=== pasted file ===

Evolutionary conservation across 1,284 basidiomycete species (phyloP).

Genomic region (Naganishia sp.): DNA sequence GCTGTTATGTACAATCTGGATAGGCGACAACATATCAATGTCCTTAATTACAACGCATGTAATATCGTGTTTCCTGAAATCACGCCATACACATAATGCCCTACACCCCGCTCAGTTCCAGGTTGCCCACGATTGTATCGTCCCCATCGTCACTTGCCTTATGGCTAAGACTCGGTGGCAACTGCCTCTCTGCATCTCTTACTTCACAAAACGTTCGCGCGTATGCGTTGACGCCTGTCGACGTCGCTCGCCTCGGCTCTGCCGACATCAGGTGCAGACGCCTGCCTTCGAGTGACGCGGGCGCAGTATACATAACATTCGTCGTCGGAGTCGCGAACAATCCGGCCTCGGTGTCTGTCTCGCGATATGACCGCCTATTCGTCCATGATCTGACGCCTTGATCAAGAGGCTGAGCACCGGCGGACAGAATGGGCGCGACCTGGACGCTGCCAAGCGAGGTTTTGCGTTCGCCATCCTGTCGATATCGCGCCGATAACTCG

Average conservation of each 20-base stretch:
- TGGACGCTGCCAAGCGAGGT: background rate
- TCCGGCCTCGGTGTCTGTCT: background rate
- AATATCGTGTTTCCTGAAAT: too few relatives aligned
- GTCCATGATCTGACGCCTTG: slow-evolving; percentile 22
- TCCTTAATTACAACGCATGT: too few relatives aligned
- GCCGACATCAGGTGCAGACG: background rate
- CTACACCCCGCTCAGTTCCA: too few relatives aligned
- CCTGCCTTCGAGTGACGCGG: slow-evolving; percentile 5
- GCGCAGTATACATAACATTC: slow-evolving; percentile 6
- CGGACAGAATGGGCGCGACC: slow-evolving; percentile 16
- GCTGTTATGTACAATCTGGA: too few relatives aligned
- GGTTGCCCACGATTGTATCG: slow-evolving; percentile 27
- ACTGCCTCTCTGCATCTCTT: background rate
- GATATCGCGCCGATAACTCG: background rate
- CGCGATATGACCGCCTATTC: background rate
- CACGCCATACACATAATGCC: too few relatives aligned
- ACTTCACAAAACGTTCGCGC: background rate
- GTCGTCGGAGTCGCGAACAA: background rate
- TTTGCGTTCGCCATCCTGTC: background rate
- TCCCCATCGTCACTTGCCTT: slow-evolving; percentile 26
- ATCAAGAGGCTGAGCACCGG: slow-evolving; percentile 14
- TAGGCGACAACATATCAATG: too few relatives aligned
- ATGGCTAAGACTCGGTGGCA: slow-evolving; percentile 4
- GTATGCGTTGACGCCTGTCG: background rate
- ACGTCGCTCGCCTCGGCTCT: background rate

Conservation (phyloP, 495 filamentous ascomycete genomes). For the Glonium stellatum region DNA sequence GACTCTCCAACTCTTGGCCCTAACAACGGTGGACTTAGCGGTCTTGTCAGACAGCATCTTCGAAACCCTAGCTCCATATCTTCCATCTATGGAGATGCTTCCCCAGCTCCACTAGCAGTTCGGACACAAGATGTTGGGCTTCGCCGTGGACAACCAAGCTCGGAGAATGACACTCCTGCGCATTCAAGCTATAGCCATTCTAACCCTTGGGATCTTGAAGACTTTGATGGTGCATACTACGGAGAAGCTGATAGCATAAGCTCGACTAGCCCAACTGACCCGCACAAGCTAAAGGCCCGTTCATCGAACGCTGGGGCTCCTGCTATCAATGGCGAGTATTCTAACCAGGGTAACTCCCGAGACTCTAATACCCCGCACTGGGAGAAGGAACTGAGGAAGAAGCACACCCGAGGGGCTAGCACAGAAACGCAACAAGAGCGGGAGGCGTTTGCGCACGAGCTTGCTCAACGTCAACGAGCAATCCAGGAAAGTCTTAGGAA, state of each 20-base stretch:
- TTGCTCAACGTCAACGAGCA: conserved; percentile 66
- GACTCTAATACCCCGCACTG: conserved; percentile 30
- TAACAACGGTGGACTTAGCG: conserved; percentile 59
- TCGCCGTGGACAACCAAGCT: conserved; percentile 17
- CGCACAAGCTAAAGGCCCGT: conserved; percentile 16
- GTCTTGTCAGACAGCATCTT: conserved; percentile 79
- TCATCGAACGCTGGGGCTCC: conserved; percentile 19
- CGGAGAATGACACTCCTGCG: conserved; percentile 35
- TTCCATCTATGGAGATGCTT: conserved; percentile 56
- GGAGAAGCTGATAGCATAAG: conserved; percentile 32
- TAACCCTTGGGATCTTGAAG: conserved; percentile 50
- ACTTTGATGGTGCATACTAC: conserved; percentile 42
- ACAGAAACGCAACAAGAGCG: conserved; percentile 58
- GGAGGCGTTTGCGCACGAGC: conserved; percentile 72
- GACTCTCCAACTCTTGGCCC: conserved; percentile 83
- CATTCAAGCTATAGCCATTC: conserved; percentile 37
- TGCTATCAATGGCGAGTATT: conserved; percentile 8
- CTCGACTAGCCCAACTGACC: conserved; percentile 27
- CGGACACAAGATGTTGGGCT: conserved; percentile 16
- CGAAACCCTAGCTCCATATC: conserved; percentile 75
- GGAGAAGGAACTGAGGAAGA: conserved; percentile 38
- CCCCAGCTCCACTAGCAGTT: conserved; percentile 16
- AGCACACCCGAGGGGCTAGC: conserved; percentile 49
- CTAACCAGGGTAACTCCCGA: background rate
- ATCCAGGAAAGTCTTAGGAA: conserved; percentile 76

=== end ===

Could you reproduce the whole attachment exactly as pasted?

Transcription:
Evolutionary conservation across 1,284 basidiomycete species (phyloP).

Genomic region (Naganishia sp.): DNA sequence GCTGTTATGTACAATCTGGATAGGCGACAACATATCAATGTCCTTAATTACAACGCATGTAATATCGTGTTTCCTGAAATCACGCCATACACATAATGCCCTACACCCCGCTCAGTTCCAGGTTGCCCACGATTGTATCGTCCCCATCGTCACTTGCCTTATGGCTAAGACTCGGTGGCAACTGCCTCTCTGCATCTCTTACTTCACAAAACGTTCGCGCGTATGCGTTGACGCCTGTCGACGTCGCTCGCCTCGGCTCTGCCGACATCAGGTGCAGACGCCTGCCTTCGAGTGACGCGGGCGCAGTATACATAACATTCGTCGTCGGAGTCGCGAACAATCCGGCCTCGGTGTCTGTCTCGCGATATGACCGCCTATTCGTCCATGATCTGACGCCTTGATCAAGAGGCTGAGCACCGGCGGACAGAATGGGCGCGACCTGGACGCTGCCAAGCGAGGTTTTGCGTTCGCCATCCTGTCGATATCGCGCCGATAACTCG

Average conservation of each 20-base stretch:
- TGGACGCTGCCAAGCGAGGT: background rate
- TCCGGCCTCGGTGTCTGTCT: background rate
- AATATCGTGTTTCCTGAAAT: too few relatives aligned
- GTCCATGATCTGACGCCTTG: slow-evolving; percentile 22
- TCCTTAATTACAACGCATGT: too few relatives aligned
- GCCGACATCAGGTGCAGACG: background rate
- CTACACCCCGCTCAGTTCCA: too few relatives aligned
- CCTGCCTTCGAGTGACGCGG: slow-evolving; percentile 5
- GCGCAGTATACATAACATTC: slow-evolving; percentile 6
- CGGACAGAATGGGCGCGACC: slow-evolving; percentile 16
- GCTGTTATGTACAATCTGGA: too few relatives aligned
- GGTTGCCCACGATTGTATCG: slow-evolving; percentile 27
- ACTGCCTCTCTGCATCTCTT: background rate
- GATATCGCGCCGATAACTCG: background rate
- CGCGATATGACCGCCTATTC: background rate
- CACGCCATACACATAATGCC: too few relatives aligned
- ACTTCACAAAACGTTCGCGC: background rate
- GTCGTCGGAGTCGCGAACAA: background rate
- TTTGCGTTCGCCATCCTGTC: background rate
- TCCCCATCGTCACTTGCCTT: slow-evolving; percentile 26
- ATCAAGAGGCTGAGCACCGG: slow-evolving; percentile 14
- TAGGCGACAACATATCAATG: too few relatives aligned
- ATGGCTAAGACTCGGTGGCA: slow-evolving; percentile 4
- GTATGCGTTGACGCCTGTCG: background rate
- ACGTCGCTCGCCTCGGCTCT: background rate

Conservation (phyloP, 495 filamentous ascomycete genomes). For the Glonium stellatum region DNA sequence GACTCTCCAACTCTTGGCCCTAACAACGGTGGACTTAGCGGTCTTGTCAGACAGCATCTTCGAAACCCTAGCTCCATATCTTCCATCTATGGAGATGCTTCCCCAGCTCCACTAGCAGTTCGGACACAAGATGTTGGGCTTCGCCGTGGACAACCAAGCTCGGAGAATGACACTCCTGCGCATTCAAGCTATAGCCATTCTAACCCTTGGGATCTTGAAGACTTTGATGGTGCATACTACGGAGAAGCTGATAGCATAAGCTCGACTAGCCCAACTGACCCGCACAAGCTAAAGGCCCGTTCATCGAACGCTGGGGCTCCTGCTATCAATGGCGAGTATTCTAACCAGGGTAACTCCCGAGACTCTAATACCCCGCACTGGGAGAAGGAACTGAGGAAGAAGCACACCCGAGGGGCTAGCACAGAAACGCAACAAGAGCGGGAGGCGTTTGCGCACGAGCTTGCTCAACGTCAACGAGCAATCCAGGAAAGTCTTAGGAA, state of each 20-base stretch:
- TTGCTCAACGTCAACGAGCA: conserved; percentile 66
- GACTCTAATACCCCGCACTG: conserved; percentile 30
- TAACAACGGTGGACTTAGCG: conserved; percentile 59
- TCGCCGTGGACAACCAAGCT: conserved; percentile 17
- CGCACAAGCTAAAGGCCCGT: conserved; percentile 16
- GTCTTGTCAGACAGCATCTT: conserved; percentile 79
- TCATCGAACGCTGGGGCTCC: conserved; percentile 19
- CGGAGAATGACACTCCTGCG: conserved; percentile 35
- TTCCATCTATGGAGATGCTT: conserved; percentile 56
- GGAGAAGCTGATAGCATAAG: conserved; percentile 32
- TAACCCTTGGGATCTTGAAG: conserved; percentile 50
- ACTTTGATGGTGCATACTAC: conserved; percentile 42
- ACAGAAACGCAACAAGAGCG: conserved; percentile 58
- GGAGGCGTTTGCGCACGAGC: conserved; percentile 72
- GACTCTCCAACTCTTGGCCC: conserved; percentile 83
- CATTCAAGCTATAGCCATTC: conserved; percentile 37
- TGCTATCAATGGCGAGTATT: conserved; percentile 8
- CTCGACTAGCCCAACTGACC: conserved; percentile 27
- CGGACACAAGATGTTGGGCT: conserved; percentile 16
- CGAAACCCTAGCTCCATATC: conserved; percentile 75
- GGAGAAGGAACTGAGGAAGA: conserved; percentile 38
- CCCCAGCTCCACTAGCAGTT: conserved; percentile 16
- AGCACACCCGAGGGGCTAGC: conserved; percentile 49
- CTAACCAGGGTAACTCCCGA: background rate
- ATCCAGGAAAGTCTTAGGAA: conserved; percentile 76